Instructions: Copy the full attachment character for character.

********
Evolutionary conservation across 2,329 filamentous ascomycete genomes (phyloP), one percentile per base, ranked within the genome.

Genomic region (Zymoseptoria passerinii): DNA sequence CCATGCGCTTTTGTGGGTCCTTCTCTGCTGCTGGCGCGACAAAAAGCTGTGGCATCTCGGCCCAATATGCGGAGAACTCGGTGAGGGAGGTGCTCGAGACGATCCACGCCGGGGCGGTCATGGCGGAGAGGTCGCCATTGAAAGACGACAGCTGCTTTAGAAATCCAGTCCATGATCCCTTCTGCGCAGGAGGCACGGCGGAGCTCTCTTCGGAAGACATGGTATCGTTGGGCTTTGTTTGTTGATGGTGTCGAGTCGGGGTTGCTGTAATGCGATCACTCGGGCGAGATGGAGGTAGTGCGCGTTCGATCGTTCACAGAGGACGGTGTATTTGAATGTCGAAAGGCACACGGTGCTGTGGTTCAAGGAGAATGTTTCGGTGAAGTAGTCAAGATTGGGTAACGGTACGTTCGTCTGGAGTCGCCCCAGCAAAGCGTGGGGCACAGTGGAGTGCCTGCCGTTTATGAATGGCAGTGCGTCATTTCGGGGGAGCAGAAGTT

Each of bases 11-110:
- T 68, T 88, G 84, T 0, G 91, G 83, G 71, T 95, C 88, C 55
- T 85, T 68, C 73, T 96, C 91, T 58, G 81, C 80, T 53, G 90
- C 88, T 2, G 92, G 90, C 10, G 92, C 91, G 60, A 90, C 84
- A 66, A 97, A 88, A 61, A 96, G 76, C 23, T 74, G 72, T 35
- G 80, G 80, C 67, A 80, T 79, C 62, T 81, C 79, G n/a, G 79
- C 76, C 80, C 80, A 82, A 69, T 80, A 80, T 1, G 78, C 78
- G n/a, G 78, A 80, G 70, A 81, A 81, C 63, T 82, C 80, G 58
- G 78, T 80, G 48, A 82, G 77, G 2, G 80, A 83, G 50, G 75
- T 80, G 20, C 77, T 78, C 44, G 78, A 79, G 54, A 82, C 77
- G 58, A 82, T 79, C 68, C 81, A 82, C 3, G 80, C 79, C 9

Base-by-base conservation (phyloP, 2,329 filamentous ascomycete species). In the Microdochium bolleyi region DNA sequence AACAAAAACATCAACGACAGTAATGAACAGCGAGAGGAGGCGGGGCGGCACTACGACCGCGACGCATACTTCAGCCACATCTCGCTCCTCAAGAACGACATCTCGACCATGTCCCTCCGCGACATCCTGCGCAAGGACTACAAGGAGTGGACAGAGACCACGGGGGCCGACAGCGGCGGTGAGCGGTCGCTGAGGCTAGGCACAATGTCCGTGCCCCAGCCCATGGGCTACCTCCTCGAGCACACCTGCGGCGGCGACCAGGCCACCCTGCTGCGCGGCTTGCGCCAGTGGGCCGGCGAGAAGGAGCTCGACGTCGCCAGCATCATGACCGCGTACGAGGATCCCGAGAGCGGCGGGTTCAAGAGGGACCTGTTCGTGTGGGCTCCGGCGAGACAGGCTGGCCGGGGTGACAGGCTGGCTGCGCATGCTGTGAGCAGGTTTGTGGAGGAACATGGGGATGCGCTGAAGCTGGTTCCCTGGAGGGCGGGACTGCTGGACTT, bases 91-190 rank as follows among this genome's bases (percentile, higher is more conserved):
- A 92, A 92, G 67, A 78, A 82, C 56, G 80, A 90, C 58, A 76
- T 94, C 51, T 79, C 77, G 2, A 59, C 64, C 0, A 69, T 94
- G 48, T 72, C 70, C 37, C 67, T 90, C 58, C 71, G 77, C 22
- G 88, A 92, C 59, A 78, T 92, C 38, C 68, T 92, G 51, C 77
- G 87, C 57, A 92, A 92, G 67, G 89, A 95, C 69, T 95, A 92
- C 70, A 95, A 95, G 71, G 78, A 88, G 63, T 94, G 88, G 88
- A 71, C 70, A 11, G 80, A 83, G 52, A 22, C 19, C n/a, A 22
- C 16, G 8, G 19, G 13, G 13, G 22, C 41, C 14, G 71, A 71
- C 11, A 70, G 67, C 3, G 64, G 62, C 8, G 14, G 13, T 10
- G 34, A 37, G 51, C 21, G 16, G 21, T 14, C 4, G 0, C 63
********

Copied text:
Evolutionary conservation across 2,329 filamentous ascomycete genomes (phyloP), one percentile per base, ranked within the genome.

Genomic region (Zymoseptoria passerinii): DNA sequence CCATGCGCTTTTGTGGGTCCTTCTCTGCTGCTGGCGCGACAAAAAGCTGTGGCATCTCGGCCCAATATGCGGAGAACTCGGTGAGGGAGGTGCTCGAGACGATCCACGCCGGGGCGGTCATGGCGGAGAGGTCGCCATTGAAAGACGACAGCTGCTTTAGAAATCCAGTCCATGATCCCTTCTGCGCAGGAGGCACGGCGGAGCTCTCTTCGGAAGACATGGTATCGTTGGGCTTTGTTTGTTGATGGTGTCGAGTCGGGGTTGCTGTAATGCGATCACTCGGGCGAGATGGAGGTAGTGCGCGTTCGATCGTTCACAGAGGACGGTGTATTTGAATGTCGAAAGGCACACGGTGCTGTGGTTCAAGGAGAATGTTTCGGTGAAGTAGTCAAGATTGGGTAACGGTACGTTCGTCTGGAGTCGCCCCAGCAAAGCGTGGGGCACAGTGGAGTGCCTGCCGTTTATGAATGGCAGTGCGTCATTTCGGGGGAGCAGAAGTT

Each of bases 11-110:
- T 68, T 88, G 84, T 0, G 91, G 83, G 71, T 95, C 88, C 55
- T 85, T 68, C 73, T 96, C 91, T 58, G 81, C 80, T 53, G 90
- C 88, T 2, G 92, G 90, C 10, G 92, C 91, G 60, A 90, C 84
- A 66, A 97, A 88, A 61, A 96, G 76, C 23, T 74, G 72, T 35
- G 80, G 80, C 67, A 80, T 79, C 62, T 81, C 79, G n/a, G 79
- C 76, C 80, C 80, A 82, A 69, T 80, A 80, T 1, G 78, C 78
- G n/a, G 78, A 80, G 70, A 81, A 81, C 63, T 82, C 80, G 58
- G 78, T 80, G 48, A 82, G 77, G 2, G 80, A 83, G 50, G 75
- T 80, G 20, C 77, T 78, C 44, G 78, A 79, G 54, A 82, C 77
- G 58, A 82, T 79, C 68, C 81, A 82, C 3, G 80, C 79, C 9

Base-by-base conservation (phyloP, 2,329 filamentous ascomycete species). In the Microdochium bolleyi region DNA sequence AACAAAAACATCAACGACAGTAATGAACAGCGAGAGGAGGCGGGGCGGCACTACGACCGCGACGCATACTTCAGCCACATCTCGCTCCTCAAGAACGACATCTCGACCATGTCCCTCCGCGACATCCTGCGCAAGGACTACAAGGAGTGGACAGAGACCACGGGGGCCGACAGCGGCGGTGAGCGGTCGCTGAGGCTAGGCACAATGTCCGTGCCCCAGCCCATGGGCTACCTCCTCGAGCACACCTGCGGCGGCGACCAGGCCACCCTGCTGCGCGGCTTGCGCCAGTGGGCCGGCGAGAAGGAGCTCGACGTCGCCAGCATCATGACCGCGTACGAGGATCCCGAGAGCGGCGGGTTCAAGAGGGACCTGTTCGTGTGGGCTCCGGCGAGACAGGCTGGCCGGGGTGACAGGCTGGCTGCGCATGCTGTGAGCAGGTTTGTGGAGGAACATGGGGATGCGCTGAAGCTGGTTCCCTGGAGGGCGGGACTGCTGGACTT, bases 91-190 rank as follows among this genome's bases (percentile, higher is more conserved):
- A 92, A 92, G 67, A 78, A 82, C 56, G 80, A 90, C 58, A 76
- T 94, C 51, T 79, C 77, G 2, A 59, C 64, C 0, A 69, T 94
- G 48, T 72, C 70, C 37, C 67, T 90, C 58, C 71, G 77, C 22
- G 88, A 92, C 59, A 78, T 92, C 38, C 68, T 92, G 51, C 77
- G 87, C 57, A 92, A 92, G 67, G 89, A 95, C 69, T 95, A 92
- C 70, A 95, A 95, G 71, G 78, A 88, G 63, T 94, G 88, G 88
- A 71, C 70, A 11, G 80, A 83, G 52, A 22, C 19, C n/a, A 22
- C 16, G 8, G 19, G 13, G 13, G 22, C 41, C 14, G 71, A 71
- C 11, A 70, G 67, C 3, G 64, G 62, C 8, G 14, G 13, T 10
- G 34, A 37, G 51, C 21, G 16, G 21, T 14, C 4, G 0, C 63